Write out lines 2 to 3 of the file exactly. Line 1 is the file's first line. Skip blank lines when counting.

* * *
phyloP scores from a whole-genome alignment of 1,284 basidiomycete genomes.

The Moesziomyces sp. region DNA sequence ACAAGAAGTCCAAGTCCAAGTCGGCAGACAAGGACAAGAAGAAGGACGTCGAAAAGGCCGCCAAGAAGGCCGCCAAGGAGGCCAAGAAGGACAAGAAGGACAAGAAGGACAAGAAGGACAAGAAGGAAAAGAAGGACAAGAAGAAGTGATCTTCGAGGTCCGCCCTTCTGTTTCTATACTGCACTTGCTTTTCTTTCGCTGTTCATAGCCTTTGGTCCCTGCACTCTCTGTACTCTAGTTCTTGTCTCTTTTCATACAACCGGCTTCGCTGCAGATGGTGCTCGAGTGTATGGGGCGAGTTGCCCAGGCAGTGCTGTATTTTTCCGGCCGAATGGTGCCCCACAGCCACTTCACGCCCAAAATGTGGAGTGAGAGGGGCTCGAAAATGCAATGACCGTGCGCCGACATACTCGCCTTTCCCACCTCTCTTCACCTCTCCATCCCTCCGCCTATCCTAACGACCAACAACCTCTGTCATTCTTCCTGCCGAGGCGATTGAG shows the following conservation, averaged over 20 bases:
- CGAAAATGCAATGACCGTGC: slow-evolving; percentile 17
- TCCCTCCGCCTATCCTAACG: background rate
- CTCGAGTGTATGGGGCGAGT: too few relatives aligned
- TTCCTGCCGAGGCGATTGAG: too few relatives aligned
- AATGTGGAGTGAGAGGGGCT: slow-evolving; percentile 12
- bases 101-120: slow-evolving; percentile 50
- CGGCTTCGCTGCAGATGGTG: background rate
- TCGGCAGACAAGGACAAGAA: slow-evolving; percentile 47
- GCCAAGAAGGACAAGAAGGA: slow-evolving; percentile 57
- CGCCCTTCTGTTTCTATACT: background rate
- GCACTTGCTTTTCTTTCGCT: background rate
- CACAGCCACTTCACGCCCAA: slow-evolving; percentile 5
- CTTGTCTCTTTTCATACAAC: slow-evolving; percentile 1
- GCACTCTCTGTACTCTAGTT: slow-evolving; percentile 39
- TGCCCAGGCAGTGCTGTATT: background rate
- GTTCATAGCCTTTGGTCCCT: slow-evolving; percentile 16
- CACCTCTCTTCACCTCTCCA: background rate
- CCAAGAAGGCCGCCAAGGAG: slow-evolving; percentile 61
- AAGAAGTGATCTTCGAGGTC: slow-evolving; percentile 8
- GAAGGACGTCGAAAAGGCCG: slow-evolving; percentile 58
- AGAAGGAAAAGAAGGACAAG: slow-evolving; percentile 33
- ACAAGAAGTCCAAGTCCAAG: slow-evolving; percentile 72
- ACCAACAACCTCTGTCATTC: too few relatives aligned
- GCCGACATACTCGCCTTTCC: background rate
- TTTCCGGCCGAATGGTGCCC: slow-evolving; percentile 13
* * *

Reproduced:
The Moesziomyces sp. region DNA sequence ACAAGAAGTCCAAGTCCAAGTCGGCAGACAAGGACAAGAAGAAGGACGTCGAAAAGGCCGCCAAGAAGGCCGCCAAGGAGGCCAAGAAGGACAAGAAGGACAAGAAGGACAAGAAGGACAAGAAGGAAAAGAAGGACAAGAAGAAGTGATCTTCGAGGTCCGCCCTTCTGTTTCTATACTGCACTTGCTTTTCTTTCGCTGTTCATAGCCTTTGGTCCCTGCACTCTCTGTACTCTAGTTCTTGTCTCTTTTCATACAACCGGCTTCGCTGCAGATGGTGCTCGAGTGTATGGGGCGAGTTGCCCAGGCAGTGCTGTATTTTTCCGGCCGAATGGTGCCCCACAGCCACTTCACGCCCAAAATGTGGAGTGAGAGGGGCTCGAAAATGCAATGACCGTGCGCCGACATACTCGCCTTTCCCACCTCTCTTCACCTCTCCATCCCTCCGCCTATCCTAACGACCAACAACCTCTGTCATTCTTCCTGCCGAGGCGATTGAG shows the following conservation, averaged over 20 bases:
- CGAAAATGCAATGACCGTGC: slow-evolving; percentile 17